Originally from Senegal, Jean lives in Brooklyn and is an avid writer and reader. He likes driving an accessible taxi because it makes people’s lives easier.
“Back home I know someone in a wheelchair who really couldn’t go out unless someone carried them into the car,” he says. “This service is amazing. It helps people have a social life, receive medical treatment and just go out to a stroll.”
Jean enjoys meeting new people, and knows that sometimes just having someone to talk to can turn your day around.
“You have all kinds of people who enter your cab, quiet ones, talkative ones, argumentative ones, everything,” he remembers.
One passenger he picked up began yelling at him as soon as she entered the taxi. When she stopped, Jean asked her how her day was going, but it only set her off again.
“I just smiled and said okay,” Jean recalls. As they were driving they got caught in traffic, and the passenger started screaming at him to go around it, which wasn’t possible.
“I asked her if there is something bothering her,” Jean says. “It had nothing to do with me, I was just the driver.” The passenger stopped and thought about it, then apologized to him.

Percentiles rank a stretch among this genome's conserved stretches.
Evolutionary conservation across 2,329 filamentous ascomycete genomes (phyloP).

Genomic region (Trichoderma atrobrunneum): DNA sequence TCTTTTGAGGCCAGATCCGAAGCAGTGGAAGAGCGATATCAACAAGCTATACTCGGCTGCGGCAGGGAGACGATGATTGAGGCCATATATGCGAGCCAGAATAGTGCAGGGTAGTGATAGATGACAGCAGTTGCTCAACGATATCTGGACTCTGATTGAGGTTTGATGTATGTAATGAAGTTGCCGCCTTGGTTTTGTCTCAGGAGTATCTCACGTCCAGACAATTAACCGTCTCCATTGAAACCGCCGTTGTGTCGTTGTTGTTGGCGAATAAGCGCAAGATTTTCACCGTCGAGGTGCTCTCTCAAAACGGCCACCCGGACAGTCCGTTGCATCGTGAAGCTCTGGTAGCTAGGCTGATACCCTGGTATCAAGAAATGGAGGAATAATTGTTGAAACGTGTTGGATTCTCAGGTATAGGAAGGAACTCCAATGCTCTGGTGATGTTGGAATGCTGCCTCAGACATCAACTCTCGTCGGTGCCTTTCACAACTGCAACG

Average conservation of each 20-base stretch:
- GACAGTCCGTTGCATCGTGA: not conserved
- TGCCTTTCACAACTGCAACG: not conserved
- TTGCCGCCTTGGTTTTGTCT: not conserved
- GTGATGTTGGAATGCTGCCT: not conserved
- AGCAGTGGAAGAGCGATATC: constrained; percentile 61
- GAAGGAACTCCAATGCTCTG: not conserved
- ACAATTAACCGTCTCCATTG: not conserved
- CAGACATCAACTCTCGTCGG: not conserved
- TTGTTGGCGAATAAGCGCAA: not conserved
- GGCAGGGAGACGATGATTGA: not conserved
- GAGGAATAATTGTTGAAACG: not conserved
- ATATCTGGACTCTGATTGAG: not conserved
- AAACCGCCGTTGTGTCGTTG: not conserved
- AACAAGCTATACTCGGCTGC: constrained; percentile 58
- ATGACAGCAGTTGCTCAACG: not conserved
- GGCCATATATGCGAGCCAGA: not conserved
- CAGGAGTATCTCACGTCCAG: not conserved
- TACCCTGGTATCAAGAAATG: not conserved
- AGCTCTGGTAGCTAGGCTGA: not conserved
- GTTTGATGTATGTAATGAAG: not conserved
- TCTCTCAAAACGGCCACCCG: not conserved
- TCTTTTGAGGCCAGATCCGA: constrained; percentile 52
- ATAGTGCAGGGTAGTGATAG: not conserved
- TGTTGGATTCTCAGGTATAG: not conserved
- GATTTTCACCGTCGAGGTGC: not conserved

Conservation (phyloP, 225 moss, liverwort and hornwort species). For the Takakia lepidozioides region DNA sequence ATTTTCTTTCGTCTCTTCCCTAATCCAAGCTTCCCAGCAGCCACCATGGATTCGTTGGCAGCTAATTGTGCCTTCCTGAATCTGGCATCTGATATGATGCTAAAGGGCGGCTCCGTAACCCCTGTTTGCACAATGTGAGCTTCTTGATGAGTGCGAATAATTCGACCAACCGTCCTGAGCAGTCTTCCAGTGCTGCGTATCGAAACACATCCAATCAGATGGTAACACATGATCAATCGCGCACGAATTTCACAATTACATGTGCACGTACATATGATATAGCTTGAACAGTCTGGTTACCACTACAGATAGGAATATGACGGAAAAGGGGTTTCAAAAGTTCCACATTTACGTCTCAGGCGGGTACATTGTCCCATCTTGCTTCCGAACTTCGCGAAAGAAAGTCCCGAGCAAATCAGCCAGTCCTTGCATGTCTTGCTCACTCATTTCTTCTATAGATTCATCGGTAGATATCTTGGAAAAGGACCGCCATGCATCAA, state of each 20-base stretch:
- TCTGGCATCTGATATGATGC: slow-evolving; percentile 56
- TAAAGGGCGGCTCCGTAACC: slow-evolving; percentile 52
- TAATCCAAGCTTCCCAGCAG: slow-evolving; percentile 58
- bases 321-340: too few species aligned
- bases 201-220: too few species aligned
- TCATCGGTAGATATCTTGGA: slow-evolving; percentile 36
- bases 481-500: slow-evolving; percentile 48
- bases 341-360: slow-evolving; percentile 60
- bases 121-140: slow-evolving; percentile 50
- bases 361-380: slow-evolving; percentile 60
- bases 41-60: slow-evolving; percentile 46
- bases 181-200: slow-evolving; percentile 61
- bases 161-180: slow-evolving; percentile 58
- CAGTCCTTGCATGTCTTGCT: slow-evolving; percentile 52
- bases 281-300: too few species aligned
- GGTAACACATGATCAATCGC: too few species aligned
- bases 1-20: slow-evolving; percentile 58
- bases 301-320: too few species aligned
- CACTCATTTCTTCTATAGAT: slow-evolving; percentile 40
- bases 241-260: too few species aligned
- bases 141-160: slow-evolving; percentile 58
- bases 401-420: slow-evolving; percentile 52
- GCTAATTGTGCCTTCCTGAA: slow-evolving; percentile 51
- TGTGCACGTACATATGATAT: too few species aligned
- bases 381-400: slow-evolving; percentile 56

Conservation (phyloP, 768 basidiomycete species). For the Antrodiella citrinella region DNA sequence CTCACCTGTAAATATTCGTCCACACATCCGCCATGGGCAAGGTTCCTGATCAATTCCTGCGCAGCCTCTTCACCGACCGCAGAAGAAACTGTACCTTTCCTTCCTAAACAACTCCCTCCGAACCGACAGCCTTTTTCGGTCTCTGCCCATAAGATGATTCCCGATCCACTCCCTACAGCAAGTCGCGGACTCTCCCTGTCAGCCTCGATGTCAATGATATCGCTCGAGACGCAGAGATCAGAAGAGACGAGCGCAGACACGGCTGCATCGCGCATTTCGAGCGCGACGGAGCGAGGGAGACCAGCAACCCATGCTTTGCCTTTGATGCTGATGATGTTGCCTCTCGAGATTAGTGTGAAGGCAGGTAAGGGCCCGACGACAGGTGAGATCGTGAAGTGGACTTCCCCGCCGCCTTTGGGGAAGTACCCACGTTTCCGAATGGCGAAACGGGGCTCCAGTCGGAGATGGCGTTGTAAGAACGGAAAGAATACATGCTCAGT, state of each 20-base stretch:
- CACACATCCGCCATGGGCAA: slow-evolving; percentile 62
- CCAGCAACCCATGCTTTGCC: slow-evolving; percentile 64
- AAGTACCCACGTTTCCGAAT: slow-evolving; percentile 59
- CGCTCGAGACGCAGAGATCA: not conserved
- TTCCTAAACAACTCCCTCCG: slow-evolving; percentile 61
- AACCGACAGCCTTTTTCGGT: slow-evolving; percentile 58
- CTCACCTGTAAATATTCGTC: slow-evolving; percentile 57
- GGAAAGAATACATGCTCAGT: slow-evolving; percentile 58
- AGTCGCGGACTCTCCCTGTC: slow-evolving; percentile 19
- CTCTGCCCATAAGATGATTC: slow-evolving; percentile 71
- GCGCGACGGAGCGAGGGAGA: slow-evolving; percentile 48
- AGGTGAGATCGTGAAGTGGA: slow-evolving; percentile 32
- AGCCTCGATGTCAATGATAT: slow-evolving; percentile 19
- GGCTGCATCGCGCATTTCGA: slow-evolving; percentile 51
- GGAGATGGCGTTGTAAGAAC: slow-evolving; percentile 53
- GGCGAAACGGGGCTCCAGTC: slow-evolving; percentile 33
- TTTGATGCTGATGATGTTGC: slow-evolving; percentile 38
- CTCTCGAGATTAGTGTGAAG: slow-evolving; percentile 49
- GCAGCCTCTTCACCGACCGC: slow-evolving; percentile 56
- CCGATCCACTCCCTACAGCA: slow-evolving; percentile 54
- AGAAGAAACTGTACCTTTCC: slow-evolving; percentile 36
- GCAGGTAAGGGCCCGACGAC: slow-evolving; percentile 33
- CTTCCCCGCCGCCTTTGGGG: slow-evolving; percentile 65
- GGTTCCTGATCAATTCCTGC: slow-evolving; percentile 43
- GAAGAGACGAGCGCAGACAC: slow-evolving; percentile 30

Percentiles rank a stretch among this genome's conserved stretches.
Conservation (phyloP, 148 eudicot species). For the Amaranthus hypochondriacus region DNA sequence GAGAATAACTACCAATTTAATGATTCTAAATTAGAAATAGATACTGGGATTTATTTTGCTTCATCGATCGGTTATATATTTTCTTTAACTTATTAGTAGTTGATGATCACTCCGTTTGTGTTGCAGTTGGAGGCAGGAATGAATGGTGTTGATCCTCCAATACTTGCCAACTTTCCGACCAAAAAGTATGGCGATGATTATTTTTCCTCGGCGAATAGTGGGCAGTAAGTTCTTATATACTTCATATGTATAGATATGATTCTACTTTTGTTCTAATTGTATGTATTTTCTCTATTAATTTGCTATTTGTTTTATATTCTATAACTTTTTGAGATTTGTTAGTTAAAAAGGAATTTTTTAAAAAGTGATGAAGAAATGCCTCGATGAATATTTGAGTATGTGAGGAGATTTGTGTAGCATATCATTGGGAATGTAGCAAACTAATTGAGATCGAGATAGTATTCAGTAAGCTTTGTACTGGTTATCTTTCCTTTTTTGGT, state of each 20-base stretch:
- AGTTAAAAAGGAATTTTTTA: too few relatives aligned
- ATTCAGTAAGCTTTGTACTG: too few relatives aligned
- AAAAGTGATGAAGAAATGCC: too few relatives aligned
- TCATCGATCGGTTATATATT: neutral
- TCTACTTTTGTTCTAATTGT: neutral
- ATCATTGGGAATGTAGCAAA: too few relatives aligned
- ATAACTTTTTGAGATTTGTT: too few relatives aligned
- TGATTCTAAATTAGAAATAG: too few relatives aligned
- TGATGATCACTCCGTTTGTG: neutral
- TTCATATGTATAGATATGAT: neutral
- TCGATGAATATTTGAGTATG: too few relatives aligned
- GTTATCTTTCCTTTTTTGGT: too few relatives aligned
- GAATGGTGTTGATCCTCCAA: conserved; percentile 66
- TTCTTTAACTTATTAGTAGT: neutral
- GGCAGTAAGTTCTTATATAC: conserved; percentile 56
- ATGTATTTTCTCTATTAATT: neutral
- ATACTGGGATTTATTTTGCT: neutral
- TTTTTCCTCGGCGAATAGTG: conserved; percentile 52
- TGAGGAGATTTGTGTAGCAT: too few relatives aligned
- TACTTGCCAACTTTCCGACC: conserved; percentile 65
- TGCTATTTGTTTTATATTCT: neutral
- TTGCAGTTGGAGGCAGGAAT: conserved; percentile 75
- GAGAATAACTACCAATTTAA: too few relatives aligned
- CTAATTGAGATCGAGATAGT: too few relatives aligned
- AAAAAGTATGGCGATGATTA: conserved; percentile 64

She had just had a meeting with higher management and been passed over for a raise, only to learn that she was going to have to do more work instead. At the same time, she had a newborn baby and a husband who had walked out on her.
“My heart broke for her,” Jean says. “I told her: be grateful you have a job, a child and a place to call home. She had a lot more than many people.” The two of them then began talking and before they knew it they had arrived at their destination with no further conflicts.
“Sometimes people just need to let things off their chest,” says Jean.